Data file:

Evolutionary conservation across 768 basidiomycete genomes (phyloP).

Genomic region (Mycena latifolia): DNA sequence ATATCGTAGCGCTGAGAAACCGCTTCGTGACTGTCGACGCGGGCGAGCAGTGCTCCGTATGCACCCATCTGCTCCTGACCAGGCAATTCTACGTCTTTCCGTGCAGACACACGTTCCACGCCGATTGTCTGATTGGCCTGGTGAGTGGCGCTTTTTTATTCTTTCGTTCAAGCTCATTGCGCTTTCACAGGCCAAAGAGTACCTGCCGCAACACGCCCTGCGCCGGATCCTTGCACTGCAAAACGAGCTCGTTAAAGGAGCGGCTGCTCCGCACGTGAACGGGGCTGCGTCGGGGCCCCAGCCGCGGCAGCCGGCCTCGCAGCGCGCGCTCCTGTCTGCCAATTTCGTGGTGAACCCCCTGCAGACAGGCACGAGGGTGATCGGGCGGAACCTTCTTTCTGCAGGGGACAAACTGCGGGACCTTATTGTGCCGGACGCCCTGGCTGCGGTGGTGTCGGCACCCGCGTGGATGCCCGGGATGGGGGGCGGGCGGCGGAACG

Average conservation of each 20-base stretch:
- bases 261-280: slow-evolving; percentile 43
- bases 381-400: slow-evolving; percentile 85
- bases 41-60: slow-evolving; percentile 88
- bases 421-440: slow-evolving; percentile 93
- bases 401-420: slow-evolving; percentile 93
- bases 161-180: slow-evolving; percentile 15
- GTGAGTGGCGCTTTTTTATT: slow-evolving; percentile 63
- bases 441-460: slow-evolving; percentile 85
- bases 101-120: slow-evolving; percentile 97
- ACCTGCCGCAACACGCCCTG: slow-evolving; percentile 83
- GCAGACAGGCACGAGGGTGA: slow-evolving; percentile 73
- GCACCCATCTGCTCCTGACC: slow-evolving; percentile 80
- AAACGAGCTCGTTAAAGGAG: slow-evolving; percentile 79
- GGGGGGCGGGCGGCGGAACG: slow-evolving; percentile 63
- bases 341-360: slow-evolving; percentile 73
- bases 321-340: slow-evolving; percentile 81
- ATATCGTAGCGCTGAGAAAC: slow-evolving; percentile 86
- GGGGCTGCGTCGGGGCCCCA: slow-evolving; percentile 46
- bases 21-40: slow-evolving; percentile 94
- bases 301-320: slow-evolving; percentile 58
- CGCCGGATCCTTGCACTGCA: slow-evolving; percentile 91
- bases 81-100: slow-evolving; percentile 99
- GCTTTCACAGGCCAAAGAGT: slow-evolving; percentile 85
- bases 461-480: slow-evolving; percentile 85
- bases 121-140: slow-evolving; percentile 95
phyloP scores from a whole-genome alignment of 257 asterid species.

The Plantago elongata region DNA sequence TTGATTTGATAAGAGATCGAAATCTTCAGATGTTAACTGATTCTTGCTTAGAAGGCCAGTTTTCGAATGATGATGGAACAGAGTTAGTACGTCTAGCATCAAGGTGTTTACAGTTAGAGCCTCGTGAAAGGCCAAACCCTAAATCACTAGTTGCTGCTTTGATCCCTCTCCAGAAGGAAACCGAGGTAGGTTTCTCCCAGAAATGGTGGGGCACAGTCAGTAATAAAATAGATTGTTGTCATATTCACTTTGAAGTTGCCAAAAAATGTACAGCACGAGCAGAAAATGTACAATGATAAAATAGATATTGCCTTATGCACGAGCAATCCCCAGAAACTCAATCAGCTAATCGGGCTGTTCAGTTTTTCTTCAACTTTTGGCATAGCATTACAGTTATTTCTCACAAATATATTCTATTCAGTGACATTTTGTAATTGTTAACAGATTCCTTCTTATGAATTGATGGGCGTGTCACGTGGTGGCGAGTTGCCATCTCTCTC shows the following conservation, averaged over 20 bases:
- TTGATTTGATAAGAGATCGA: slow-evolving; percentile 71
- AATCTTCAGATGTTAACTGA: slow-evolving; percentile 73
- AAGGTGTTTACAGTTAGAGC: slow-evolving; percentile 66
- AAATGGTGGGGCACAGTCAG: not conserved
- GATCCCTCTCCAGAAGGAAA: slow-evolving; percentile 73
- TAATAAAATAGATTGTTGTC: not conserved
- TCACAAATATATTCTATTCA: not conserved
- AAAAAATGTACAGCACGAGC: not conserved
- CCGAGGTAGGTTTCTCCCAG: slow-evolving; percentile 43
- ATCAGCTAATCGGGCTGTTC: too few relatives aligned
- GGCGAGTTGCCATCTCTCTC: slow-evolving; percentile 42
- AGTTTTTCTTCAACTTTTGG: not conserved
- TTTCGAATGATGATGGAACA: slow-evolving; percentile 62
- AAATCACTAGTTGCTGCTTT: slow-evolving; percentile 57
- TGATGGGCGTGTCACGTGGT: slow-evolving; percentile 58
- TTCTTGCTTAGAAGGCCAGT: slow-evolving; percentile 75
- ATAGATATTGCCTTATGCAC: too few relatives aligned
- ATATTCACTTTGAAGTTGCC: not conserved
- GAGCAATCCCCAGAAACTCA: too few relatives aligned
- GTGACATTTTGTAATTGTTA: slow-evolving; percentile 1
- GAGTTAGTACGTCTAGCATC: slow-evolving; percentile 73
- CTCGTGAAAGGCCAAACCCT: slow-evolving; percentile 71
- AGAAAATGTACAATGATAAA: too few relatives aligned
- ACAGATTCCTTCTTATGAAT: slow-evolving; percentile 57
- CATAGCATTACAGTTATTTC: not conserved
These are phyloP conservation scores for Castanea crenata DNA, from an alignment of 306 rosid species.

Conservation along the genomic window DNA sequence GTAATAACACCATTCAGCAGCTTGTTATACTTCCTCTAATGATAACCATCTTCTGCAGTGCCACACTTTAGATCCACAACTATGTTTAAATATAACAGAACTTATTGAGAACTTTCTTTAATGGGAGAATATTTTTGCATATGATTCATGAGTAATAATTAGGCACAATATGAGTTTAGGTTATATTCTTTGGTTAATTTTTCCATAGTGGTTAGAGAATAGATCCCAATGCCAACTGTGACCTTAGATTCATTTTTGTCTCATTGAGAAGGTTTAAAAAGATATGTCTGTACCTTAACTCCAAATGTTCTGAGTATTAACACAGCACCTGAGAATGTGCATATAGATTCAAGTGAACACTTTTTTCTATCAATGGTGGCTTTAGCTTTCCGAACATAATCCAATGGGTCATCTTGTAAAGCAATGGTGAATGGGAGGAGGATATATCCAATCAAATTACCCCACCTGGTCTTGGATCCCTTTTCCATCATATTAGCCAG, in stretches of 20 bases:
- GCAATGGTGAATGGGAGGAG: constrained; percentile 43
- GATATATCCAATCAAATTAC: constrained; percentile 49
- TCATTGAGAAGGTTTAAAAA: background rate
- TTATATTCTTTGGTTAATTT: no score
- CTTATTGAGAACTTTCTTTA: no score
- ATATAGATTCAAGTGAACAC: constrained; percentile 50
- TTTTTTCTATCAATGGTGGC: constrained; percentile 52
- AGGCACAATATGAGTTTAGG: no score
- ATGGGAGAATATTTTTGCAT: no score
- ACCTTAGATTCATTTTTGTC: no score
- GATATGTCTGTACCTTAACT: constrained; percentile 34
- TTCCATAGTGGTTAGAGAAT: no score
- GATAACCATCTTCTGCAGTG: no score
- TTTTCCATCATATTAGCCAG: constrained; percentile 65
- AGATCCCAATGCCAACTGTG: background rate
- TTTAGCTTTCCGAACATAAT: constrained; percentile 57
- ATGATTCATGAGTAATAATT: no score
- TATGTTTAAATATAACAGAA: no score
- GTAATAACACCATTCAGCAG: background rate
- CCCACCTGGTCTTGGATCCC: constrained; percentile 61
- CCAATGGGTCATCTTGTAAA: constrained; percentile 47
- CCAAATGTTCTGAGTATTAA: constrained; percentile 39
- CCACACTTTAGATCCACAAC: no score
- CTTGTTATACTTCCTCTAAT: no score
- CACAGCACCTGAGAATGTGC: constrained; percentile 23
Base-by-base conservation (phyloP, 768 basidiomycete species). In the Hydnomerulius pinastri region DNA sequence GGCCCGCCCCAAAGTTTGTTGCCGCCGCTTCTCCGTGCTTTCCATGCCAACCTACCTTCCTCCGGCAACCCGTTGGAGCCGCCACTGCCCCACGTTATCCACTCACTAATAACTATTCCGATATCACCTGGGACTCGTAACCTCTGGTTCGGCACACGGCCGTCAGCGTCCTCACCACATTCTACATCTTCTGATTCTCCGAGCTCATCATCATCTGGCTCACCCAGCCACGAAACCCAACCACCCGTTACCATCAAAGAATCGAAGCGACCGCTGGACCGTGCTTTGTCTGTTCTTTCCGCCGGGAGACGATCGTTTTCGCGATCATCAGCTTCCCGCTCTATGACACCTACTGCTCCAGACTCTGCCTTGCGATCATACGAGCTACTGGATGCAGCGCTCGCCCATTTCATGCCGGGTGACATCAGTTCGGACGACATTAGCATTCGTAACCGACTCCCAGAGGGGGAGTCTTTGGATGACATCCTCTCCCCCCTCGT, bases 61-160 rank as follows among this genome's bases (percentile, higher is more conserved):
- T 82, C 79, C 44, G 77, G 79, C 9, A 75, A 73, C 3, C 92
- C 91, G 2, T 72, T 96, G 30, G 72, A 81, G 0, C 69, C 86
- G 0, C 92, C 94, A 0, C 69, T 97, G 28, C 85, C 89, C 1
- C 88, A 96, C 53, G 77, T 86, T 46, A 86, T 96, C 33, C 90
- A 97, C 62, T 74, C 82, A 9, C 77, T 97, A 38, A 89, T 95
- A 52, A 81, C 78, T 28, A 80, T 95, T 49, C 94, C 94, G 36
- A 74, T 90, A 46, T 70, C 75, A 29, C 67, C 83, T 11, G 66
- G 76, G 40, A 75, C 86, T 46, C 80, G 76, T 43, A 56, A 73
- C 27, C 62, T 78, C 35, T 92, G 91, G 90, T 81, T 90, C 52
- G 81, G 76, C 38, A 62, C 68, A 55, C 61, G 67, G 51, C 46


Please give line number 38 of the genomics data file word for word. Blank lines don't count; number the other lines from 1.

- AAAAAATGTACAGCACGAGC: not conserved